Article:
• Switch to electronic that have the ENERGY STAR label, and which are considered to be very efficient in terms of how much energy they consume.
  • Using your personal vehicle as less as possible is probably one of the most important steps to take in reducing air pollution. A single bus can transport people that would otherwise drive 40 cars. If public transportation isn’t an option, try to look for carpooling solutions instead.
  • Avoid burning yard waste. Instead, learn how you can turn leaves into compost and prevent any more unnecessary fires. You should also try to avoid burning trash, and instead look for ways to separate it and recycle it.
  • According to NASA, household plants can be extremely beneficial for the environment, as they help remove carbon monoxide from the air. By plating more around your garden and backyard, you can help filter chemicals in the air. If you live inside an apartment, you will have a natural way of removing dangerous air compounds, and therefore purifying the air indoors.

While these are just some generic examples, there is an infinite number of things you can do to reduce air pollution. There is such a thing known as the “carbon footprint”, which is a sum of the greenhouse gases that human activities help produce either directly or indirectly.

Basically, every action that you perform has a carbon footprint (with very few exceptions). When you go to the grocery store in your own personal car, the fuel you burn creates carbon dioxide. The canned goods that you buy at the supermarket were produced by emitting more carbon dioxide. The electricity that powers your home? That’s right: more carbon dioxide.

The carbon footprint gathers all the carbon dioxide emissions that your activities generated within a single year. Simply put: almost, if not all the things that you do pollute the air. That literally means that there are so many things that you can “do better” in order to lower your carbon footprint:

  • Unplug all electrical devices in your home when you are not using them.
  • Don’t leave your cell phone chargers in the sockets when the phone isn’t plugged in.
  • Ride a bike instead of driving the car.
  • Group your errands so that you drive as fewer miles in a day as possible.
  • Use cleaning products and paints that are labeled as “zero VOC”.
  • Avoid overheating or overcooling your home. Add a thermostat to regulate your indoor temperature and insulate your home to make sure you’re not losing any heat during the winter.
  • Save as much water as possible (through simple steps, like taking shorter showers instead of filling the bathtub).
  • If you have a garden, use as less pesticides/insecticides/shady chemicals as possible.

More Interesting Air Pollution Facts

Even without all the scientific knowledge behind it, everyone knows that air pollution is a bad thing. The entire topic of air pollution is extremely complex, mostly because in today’s modern world, almost each and every one of us end up polluting the air through one action or another.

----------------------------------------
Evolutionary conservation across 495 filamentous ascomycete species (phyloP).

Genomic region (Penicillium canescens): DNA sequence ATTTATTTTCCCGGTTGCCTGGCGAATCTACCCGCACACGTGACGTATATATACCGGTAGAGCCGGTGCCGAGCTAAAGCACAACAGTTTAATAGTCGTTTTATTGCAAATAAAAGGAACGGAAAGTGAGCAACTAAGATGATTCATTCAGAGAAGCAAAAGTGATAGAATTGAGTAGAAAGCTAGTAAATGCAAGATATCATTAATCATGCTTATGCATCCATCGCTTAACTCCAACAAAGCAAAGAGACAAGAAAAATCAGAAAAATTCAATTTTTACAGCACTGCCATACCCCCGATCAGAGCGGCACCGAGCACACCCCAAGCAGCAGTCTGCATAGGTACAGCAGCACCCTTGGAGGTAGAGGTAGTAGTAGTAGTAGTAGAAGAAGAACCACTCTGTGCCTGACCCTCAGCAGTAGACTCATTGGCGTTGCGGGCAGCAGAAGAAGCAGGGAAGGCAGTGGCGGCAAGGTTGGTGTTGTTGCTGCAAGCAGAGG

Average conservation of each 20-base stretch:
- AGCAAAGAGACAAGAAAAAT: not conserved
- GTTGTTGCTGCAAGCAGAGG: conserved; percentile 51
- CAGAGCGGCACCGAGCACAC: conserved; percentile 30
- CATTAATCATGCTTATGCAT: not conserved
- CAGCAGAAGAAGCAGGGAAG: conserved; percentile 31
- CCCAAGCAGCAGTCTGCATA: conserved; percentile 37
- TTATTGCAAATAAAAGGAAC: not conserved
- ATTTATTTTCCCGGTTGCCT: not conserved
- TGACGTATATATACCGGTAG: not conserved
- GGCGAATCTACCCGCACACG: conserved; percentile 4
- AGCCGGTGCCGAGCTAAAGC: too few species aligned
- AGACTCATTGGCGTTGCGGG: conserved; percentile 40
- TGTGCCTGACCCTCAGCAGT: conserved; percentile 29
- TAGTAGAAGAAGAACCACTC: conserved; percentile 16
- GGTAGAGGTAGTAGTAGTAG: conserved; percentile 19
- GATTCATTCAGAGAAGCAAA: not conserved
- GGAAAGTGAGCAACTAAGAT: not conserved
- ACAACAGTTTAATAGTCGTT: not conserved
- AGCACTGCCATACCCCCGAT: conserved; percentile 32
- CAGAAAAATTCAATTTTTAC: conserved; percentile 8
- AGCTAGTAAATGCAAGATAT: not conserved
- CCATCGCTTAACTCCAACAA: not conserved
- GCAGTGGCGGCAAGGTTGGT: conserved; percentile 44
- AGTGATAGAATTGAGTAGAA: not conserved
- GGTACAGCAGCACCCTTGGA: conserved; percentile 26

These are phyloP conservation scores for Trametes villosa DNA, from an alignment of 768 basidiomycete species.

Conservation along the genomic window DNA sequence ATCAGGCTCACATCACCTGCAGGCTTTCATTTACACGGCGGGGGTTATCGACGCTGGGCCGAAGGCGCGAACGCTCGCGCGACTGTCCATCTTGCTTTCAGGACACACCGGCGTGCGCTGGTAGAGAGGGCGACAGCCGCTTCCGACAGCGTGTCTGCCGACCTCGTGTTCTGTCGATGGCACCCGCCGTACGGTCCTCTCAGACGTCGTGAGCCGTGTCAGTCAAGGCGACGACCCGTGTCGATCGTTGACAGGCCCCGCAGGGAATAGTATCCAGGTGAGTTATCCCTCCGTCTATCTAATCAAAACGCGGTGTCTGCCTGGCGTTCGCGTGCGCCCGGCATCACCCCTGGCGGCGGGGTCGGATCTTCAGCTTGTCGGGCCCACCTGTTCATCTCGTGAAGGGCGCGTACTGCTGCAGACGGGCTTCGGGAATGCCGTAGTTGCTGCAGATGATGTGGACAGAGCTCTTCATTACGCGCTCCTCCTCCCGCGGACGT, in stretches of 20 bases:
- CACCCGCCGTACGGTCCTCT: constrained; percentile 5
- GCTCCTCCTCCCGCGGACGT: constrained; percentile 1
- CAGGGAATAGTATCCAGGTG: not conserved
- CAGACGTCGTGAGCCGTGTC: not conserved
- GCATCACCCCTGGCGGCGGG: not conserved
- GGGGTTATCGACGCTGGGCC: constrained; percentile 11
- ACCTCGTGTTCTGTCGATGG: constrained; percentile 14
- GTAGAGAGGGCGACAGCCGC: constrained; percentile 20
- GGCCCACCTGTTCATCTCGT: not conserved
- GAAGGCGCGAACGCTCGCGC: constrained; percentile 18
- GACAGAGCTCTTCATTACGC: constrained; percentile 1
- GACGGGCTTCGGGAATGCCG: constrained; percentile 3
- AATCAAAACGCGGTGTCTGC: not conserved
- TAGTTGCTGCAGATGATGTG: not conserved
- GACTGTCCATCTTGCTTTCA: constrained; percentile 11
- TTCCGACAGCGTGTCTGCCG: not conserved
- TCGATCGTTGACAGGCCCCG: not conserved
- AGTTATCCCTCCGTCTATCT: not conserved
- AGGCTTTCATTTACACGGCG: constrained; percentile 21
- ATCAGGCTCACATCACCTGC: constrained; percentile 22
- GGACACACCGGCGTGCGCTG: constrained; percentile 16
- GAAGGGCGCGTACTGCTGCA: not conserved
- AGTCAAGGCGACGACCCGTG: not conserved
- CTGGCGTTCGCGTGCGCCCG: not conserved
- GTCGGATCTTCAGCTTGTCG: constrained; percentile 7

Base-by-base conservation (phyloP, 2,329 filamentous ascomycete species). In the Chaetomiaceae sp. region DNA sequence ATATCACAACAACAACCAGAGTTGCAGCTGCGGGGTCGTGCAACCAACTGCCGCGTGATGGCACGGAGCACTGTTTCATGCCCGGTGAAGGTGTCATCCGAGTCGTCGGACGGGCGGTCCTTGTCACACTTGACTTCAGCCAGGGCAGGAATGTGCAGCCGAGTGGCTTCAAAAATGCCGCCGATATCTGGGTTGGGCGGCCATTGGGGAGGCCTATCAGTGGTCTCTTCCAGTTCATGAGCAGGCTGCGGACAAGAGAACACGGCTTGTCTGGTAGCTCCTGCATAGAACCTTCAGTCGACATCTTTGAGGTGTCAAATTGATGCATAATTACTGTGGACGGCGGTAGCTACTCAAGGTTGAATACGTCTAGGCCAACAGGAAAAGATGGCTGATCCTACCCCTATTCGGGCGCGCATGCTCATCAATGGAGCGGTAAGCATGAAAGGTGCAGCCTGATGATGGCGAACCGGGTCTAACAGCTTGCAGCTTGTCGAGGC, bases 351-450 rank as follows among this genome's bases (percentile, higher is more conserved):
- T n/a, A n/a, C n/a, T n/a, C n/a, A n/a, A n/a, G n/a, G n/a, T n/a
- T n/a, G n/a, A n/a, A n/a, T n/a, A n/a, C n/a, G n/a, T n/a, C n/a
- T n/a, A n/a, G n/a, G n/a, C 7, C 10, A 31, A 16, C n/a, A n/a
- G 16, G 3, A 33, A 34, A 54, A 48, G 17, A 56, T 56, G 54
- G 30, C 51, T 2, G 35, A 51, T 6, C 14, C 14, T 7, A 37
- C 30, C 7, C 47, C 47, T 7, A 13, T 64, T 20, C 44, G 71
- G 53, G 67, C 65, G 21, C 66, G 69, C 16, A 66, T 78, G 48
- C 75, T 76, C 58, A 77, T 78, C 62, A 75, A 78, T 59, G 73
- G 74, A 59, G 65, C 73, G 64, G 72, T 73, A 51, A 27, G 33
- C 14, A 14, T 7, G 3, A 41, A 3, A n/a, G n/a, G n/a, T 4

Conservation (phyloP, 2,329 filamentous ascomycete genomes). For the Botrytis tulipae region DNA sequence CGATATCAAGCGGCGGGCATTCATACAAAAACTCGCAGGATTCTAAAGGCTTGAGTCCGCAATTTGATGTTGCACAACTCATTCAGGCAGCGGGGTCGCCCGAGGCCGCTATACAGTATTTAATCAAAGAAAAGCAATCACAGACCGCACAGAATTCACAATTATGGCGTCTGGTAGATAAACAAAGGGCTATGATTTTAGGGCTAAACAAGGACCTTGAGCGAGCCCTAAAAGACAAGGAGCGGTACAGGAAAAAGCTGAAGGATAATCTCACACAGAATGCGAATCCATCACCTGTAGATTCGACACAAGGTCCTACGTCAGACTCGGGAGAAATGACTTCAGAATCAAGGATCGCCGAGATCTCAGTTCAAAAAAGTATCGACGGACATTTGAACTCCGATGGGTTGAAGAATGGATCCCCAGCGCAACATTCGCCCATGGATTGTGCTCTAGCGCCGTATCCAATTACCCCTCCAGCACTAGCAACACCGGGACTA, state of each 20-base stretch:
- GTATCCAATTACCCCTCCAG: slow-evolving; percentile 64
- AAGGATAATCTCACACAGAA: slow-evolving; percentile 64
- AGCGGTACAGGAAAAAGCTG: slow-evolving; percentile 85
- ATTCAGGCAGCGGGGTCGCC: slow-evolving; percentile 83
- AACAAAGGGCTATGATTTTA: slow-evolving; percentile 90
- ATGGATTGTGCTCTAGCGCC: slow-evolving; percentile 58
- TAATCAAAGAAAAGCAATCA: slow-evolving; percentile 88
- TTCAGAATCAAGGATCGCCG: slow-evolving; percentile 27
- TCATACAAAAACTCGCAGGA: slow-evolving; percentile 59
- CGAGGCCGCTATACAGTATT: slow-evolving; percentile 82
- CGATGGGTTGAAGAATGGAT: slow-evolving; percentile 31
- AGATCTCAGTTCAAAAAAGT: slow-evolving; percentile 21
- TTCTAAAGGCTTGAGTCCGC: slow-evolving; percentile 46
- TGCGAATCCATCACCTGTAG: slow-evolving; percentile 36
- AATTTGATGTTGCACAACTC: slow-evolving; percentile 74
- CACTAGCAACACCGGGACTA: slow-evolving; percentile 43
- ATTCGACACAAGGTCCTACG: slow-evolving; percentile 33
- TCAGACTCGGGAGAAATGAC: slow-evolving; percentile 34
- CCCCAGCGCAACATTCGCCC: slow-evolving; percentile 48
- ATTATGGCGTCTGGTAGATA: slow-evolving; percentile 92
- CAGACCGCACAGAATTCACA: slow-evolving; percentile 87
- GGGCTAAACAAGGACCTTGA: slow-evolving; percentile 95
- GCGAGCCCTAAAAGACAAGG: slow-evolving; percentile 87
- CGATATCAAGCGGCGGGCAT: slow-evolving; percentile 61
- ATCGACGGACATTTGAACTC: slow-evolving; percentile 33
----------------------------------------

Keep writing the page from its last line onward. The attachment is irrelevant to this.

Here are some more interesting (and troublesome) pollution facts:

  • Air pollution decreases a person’s life expectancy with one or two years, on average.
  • Air pollutants are the most dangerous of all, even more than land or water pollutants.
  • Back in 1952, 8.000 people died during the Great Smog of London.
  • 25 percent of the deaths registered in India are due to air pollution.
  • Similarly, 65 percent of deaths in Asia have the same causes.
  • Throughout the world, there are people who have to wear marks in order to prevent breathing highly-polluted air.
  • In California alone, medical expenses to treat different health problems due to air pollution are as high as $200 million.
  • In America, more than 50,000 die every year because of air pollution.
  • The air polluted by vehicles is responsible with 85 percent of lung cancer cases.
  • Air pollution is more dangerous to children rather than adults, as kids have smaller lung capacity.

An infographic showing the facts of Air Pollution

The Bottom Line

Any process that creates particles which end up travelling through the air or gases that modify the natural composition of the air we breathe can be considered as air polluting. The sources of air pollution are too many too count, because they aren’t just manmade. Natural phenomena can also cause pollution, as part of Earth’s natural cycle.

What’s interesting and a little bit ironic is that the more means we discover to improve life and make it easier, the more we’re actually decreasing the quality of life because our comfort and our technological advancements are all in the detriment of the planet’s health.

Thankfully, there are a series of actions that everyone can perform in order to minimise their carbon footprint. In a joint effort between the citizens, the industries, and the government, some of these technological developments should be aimed at making production processes more sustainable, while also educating the citizens to do their part in protecting their environment.